Practice makes perfect!…..Kind of

The sports industry might be one of the biggest industries to use social media.  Typically, you don’t see many sport teams or sport organizations using blogs; however, they use Twitter and Facebook like it’s going out of style.  Now, that’s not to say there aren’t thousands of “professional” sport blogs out their but just looking at teams and leagues specifically it’s all about Facebook and Twitter.  Twitter is really the sports industry’s go to outlet.  But, do they use good practices when using Twitter?   Well, it depends on what your definition of good is. 

One practice that the sports industry excels at is the “Keep it controversial” portion.  This is from Blogging Best Practices provided to our class from Dr. Myers.  If you look at team’s or leagues Twitter accounts you won’t see many controversial topics or posts; however, all you need to do is look at almost any professional athletes page and you hit the controversial jackpot.  I would highly recommend checking out’s top 50 most controversial tweets in sports history.  It is humorous, sad, and disgusting.  Prepare yourself for several emotions.  Obviously, these athletes went a little overboard on the controversial side.  However, you can’t say they didn’t create a buzz. 

The 50 Most Controversial Tweets in Sports History

Photo Credit: has a list of nine rules for Tweets.  One of them is keep it short.  On Twitter, you are limited to 140 characters.  This doesn’t seem like much but when rolling through your twitter feed, people easily lose interest in long drawn out Tweets.  In the sports industry, I have noticed that the longer the Tweet the bigger the controversy.  So it ties back into the previous portion.  Keep it short and maybe it won’t be so controversial that you commit career suicide.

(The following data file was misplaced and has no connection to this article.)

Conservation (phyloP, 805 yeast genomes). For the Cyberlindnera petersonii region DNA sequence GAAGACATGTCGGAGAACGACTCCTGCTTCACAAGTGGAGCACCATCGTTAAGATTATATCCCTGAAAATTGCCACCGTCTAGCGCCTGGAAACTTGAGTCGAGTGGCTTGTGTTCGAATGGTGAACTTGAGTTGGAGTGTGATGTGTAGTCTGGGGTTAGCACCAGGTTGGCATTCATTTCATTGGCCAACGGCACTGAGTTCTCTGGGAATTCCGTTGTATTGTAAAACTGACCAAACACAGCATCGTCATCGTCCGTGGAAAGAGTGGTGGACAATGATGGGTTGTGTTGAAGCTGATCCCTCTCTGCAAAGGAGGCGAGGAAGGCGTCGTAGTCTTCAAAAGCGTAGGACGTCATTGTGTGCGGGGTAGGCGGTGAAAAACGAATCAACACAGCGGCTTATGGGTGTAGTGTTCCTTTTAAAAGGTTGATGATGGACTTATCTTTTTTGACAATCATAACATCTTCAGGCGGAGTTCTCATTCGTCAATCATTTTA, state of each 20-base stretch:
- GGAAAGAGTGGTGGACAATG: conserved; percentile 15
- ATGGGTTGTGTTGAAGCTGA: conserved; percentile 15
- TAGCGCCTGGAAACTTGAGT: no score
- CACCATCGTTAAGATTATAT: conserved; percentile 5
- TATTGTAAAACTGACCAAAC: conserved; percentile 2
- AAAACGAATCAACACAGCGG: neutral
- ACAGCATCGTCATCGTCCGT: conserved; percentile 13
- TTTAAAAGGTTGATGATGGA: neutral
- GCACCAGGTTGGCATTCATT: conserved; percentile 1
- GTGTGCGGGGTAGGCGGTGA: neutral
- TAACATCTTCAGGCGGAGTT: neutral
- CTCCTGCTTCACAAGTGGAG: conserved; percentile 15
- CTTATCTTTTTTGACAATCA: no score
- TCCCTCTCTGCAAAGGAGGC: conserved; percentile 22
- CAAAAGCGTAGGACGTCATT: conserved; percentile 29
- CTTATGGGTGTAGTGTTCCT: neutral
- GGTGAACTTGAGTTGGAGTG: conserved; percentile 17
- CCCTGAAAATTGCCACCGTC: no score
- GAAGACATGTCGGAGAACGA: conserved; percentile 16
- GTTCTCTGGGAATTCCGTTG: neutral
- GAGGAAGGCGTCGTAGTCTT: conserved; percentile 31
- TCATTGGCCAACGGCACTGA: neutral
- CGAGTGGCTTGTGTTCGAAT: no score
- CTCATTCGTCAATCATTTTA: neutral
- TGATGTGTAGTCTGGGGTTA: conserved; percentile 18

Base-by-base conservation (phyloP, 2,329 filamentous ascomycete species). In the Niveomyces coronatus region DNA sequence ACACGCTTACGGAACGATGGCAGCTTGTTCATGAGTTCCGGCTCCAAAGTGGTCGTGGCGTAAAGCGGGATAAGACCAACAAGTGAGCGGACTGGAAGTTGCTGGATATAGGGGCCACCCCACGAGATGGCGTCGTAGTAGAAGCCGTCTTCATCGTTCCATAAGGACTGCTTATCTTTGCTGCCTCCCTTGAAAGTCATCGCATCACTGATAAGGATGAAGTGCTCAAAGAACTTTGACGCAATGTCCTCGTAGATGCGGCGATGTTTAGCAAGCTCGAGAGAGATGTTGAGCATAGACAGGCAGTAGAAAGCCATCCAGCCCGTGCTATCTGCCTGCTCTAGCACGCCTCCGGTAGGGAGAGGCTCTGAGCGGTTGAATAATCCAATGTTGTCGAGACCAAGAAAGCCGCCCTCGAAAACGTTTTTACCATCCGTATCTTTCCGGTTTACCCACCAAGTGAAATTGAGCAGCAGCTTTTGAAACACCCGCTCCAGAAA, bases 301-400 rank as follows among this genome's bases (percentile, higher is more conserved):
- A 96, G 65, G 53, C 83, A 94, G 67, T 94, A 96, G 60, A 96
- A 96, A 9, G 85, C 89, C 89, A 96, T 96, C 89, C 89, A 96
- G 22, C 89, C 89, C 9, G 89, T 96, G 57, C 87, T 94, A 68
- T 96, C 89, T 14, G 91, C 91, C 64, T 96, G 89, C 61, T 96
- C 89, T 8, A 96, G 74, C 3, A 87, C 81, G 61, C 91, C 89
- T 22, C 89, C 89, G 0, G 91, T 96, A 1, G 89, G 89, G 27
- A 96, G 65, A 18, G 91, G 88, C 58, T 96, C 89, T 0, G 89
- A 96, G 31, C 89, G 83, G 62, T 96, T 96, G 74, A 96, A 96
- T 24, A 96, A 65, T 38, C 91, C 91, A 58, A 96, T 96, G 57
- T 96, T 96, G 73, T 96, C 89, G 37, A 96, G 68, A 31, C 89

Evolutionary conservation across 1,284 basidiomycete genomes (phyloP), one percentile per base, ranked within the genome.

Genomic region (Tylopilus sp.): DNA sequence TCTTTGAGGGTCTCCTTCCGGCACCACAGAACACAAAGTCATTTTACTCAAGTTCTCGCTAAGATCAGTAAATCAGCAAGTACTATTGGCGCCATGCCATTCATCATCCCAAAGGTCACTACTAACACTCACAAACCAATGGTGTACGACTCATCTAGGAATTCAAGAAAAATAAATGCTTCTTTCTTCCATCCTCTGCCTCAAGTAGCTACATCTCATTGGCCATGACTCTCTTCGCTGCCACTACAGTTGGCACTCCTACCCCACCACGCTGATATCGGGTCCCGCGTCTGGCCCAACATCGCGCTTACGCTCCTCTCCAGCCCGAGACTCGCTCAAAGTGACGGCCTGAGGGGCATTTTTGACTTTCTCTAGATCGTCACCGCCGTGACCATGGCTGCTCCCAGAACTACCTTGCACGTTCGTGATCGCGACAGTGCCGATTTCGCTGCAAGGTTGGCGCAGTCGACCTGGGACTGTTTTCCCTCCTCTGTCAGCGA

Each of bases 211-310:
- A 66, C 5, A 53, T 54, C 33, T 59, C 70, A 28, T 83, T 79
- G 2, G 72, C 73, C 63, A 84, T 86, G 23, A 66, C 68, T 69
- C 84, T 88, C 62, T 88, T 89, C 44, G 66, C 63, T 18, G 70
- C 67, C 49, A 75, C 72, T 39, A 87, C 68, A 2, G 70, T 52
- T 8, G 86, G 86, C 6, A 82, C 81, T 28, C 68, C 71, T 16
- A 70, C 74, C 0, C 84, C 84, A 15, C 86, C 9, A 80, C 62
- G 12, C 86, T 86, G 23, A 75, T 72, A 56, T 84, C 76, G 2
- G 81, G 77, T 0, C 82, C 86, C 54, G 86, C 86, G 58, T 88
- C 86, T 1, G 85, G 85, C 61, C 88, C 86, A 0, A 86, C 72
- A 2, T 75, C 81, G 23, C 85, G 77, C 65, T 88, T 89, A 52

“Provide a call to action” is another point made in our notes.  This is basically encouraging whoever reads your post to go and do something, whether it’s a comment or just to visit a site.  Athletes and sports figures are amazing at doing this.  Typically their posts get many comments or likes.  I have mentioned Mark Cuban before and he makes everyone really want to comment on his statuses especially when he goes after NBA officiating.  It’s even more enticing to comment when he makes it a regular habit to comment back to his followers.  I have also mentioned UFC president, Dana White, several times.  His tweets are often about fight decisions, referees, athletic commissions and so on.  He has mentioned several times that he wants fans to write letters to the governor of Nevada in order to help with the athletic commission.  I have a strong feeling that many people do so.  He is also like Cuban in that he responds to several followers’ comments.  However, don’t make him mad or he will call you out over Twitter.  The man is passionate about his company and sport, and apparently Tweeting. 

Photo Credit:

I feel that our course and materials easily found online can really help to make blogs and posts better.  As far as the sports industry, they seem to be doing pretty much be practicing all of them and some of them a little too much! 




About nkinsl00

I am an SNHU Grad Student in my last semester finishing my Masters in Sports Management. My life revolves around sports and fitness and has so for a few years now. Like most, I played sports in high school and then life got in the way after. After a bad knee injury I got into MMA and competed some. I finished my bachelors and went on to do retail management but knew I wanted something different. I started my Masters program, quit my job and moved to Las Vegas for an internship with the UFC. Loved the internship and worked with a great company. I recently moved to Florida to manage a new gym. I would still like to work my way into pro sports field with my degree though. Oh and I am originally from Arkansas.
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